His death came weeks before the release of his first rock album in eight years.

"Mess of Blues" is slated for a North American release on April 22.


Val Plumwood

CANBERRA, Australia (AP) _ Feminist and environmental activist Val Plumwood, who survived a horrific crocodile attack more than 20 years ago, was found dead Saturday from an apparent snake bite. She was 68.

Plumwood's body was found in the octagonal stone house where she lived alone near Braidwood in New South Wales, said friend Jane Salmon.

Salmon said it appeared that a snake bite killed her. State police Detective Sgt. David Kay declined to comment on the cause of death other than to say there were no suspicious circumstances. A coroner has yet to make an official finding.

Plumwood wrote "Feminism and the Mastery of Nature" in 1993 and "Environmental Culture: the Ecological Crisis of Reason" in 2002, and had been a leading campaigner against the logging of Australia's native forests and for the preservation of biodiversity since the 1960s.

Plumwood, originally known as Val Routley, took her adopted surname from a variety of tree near her wilderness home.

Plumwood was attacked by a crocodile in a river in Australia's northern Outback in 1985 and escaped with terrible wounds to her legs and groin after the animal dragged her underwater three times in a death roll _ the maneuver crocodiles use to drown their prey.

She said the near-death experience constantly reminded her of the wonder of being alive and gave her a better understanding of our place in nature.

The "human supremacist culture of the West" tries to deny that humans are also animals positioned in the food chain, she wrote in the Aisling Magazine in 2005. She vehemently opposed a plan to hunt the crocodile that nearly killed her, arguing that she had been the intruder in its habitat.

Plumwood's academic career took her to the United States where she held posts at North Carolina State University and the University of Montana. In Australia, she worked at the University of Sydney as well as the prestigious Australian National University.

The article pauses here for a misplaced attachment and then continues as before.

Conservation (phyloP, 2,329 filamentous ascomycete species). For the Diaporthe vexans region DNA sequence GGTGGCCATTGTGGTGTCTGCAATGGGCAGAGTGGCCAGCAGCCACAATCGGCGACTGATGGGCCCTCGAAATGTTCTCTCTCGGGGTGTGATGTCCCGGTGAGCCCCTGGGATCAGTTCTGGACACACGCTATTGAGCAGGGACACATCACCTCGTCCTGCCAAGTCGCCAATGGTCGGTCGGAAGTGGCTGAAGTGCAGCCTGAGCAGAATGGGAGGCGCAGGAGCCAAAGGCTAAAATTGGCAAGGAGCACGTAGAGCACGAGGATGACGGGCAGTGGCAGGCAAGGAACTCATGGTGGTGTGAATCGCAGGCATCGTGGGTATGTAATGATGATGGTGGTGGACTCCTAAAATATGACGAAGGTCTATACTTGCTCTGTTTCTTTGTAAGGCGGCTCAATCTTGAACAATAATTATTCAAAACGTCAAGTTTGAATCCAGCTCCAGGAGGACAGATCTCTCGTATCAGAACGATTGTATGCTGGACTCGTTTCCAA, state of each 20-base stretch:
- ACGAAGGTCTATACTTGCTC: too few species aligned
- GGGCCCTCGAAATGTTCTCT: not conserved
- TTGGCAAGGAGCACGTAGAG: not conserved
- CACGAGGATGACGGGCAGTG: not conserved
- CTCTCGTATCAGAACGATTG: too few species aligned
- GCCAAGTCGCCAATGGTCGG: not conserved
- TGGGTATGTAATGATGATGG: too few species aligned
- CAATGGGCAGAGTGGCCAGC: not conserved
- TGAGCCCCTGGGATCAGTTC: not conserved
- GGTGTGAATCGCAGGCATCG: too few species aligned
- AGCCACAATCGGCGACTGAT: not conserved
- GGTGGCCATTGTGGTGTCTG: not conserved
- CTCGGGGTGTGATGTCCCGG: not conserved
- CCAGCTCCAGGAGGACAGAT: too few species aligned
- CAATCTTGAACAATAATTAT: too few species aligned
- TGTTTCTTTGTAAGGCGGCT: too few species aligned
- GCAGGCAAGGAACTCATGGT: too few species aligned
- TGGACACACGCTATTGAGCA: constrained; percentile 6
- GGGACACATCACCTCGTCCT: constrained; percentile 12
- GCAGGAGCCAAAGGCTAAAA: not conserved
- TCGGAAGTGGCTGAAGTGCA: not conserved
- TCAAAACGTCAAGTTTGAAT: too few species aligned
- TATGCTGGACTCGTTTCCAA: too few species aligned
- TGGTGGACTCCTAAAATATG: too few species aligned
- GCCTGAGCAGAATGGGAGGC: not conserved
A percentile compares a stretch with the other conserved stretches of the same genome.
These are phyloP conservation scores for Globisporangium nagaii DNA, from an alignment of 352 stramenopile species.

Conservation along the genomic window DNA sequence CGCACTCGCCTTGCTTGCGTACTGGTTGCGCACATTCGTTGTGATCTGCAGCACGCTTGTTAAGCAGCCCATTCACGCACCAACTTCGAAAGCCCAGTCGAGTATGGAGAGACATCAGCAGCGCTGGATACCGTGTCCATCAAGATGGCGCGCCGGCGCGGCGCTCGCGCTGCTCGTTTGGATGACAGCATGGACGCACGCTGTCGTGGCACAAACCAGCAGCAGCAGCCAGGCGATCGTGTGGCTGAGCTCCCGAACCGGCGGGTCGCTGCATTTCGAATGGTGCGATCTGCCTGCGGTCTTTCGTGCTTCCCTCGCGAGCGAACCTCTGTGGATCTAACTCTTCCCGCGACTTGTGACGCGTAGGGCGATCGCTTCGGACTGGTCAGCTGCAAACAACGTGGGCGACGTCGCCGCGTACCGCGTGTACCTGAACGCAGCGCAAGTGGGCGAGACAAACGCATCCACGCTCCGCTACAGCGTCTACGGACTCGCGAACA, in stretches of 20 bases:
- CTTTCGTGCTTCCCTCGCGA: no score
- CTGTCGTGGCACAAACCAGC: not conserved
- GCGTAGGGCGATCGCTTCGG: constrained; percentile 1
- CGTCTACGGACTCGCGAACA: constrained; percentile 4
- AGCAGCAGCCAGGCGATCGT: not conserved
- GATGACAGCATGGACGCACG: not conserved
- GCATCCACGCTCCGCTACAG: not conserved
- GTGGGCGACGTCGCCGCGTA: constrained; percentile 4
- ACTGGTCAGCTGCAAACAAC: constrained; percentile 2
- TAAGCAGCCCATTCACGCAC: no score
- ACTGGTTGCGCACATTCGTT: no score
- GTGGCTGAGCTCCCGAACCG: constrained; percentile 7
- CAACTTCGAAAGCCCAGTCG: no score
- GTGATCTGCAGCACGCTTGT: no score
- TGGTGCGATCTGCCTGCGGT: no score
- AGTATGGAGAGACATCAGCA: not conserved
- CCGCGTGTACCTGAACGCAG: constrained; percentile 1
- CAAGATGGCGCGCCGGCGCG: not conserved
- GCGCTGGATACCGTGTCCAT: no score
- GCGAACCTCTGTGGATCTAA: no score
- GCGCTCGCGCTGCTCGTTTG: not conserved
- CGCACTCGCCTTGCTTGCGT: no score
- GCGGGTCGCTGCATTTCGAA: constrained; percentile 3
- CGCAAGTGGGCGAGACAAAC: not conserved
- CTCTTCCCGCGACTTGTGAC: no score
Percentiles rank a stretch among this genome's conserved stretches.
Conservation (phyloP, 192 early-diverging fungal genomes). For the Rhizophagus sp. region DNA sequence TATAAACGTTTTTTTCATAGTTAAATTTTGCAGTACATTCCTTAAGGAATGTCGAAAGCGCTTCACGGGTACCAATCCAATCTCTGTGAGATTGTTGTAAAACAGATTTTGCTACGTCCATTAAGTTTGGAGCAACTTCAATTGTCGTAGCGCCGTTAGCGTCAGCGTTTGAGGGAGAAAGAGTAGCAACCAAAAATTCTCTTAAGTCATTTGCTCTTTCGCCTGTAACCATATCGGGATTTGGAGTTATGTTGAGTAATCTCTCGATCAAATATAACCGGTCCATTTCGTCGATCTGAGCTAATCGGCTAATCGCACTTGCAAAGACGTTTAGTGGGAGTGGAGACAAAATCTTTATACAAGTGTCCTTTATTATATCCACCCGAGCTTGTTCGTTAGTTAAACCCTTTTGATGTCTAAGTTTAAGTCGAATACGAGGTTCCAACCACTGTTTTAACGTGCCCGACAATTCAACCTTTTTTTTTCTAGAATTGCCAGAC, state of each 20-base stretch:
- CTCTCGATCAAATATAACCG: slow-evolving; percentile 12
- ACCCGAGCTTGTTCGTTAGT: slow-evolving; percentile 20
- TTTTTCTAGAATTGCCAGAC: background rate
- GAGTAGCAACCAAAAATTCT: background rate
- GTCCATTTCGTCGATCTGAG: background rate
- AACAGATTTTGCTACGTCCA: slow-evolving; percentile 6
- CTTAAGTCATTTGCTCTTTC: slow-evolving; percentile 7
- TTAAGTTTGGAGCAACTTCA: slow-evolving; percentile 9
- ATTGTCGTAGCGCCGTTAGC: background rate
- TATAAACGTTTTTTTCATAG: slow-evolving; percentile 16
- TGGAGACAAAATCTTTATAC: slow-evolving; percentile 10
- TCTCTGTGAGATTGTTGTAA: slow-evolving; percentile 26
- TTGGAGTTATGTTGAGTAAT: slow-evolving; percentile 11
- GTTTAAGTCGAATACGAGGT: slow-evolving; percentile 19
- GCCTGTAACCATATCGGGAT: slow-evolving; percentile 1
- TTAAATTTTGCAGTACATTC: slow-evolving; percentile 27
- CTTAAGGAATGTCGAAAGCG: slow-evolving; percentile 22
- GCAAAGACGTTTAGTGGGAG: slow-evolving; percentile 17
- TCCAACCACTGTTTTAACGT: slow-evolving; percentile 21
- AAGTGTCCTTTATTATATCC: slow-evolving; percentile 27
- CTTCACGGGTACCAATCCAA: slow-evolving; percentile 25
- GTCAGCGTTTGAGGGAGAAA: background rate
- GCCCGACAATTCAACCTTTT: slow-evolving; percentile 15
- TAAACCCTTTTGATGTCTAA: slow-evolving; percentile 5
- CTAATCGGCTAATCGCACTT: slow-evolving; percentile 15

Paul Raymond

LONDON (AP) _ Paul Raymond, a businessman whose pornography and property empire made him one of Britain's wealthiest men, has died, his office said. He was 82.

The Paul Raymond Organization did not provide a date or cause of death.

Known as the King of Soho, Raymond was the founder of Raymond Revuebar, one of London's first and most famous strip clubs and a landmark in London's entertainment district.

He also published a range of glossy soft-core magazines with names like Razzle, Men Only and Mayfair. For a time he owned a playhouse, the Whitehall Theater, staging racy farces such as "Yes, We Have No Pyjamas."

When police cracked down on the Soho sex trade in the 1970s, Raymond bought up properties at knockdown prices, becoming one of the area's biggest landlords. Last year, the Sunday Times Rich List estimated his worth at $1.3 billion. Many suspected the true figure was even higher.

Born Geoffrey Quinn in Liverpool in 1925, the son of an Irish trucker, Raymond left school at 15, determined to break into show business. He worked as a carnival mind reader and vaudeville impresario before moving into the world of nude entertainment.

In postwar Britain, nudity was allowed on British stages only if the subjects did not move. Raymond presented shows with models posed in topless tableaux, including one in which they were winched across the stage on platforms.

Later he circumvented the law by operating Raymond Revuebar as a private club, charging membership fees at the door. The club became a Soho landmark, its huge neon sign proclaiming it "The World Center of Erotic Entertainment." Raymond sold the club in 1998 and it closed in 2004.

Raymond largely withdrew from public appearances after his daughter Debbie died of a drug overdose in 1992.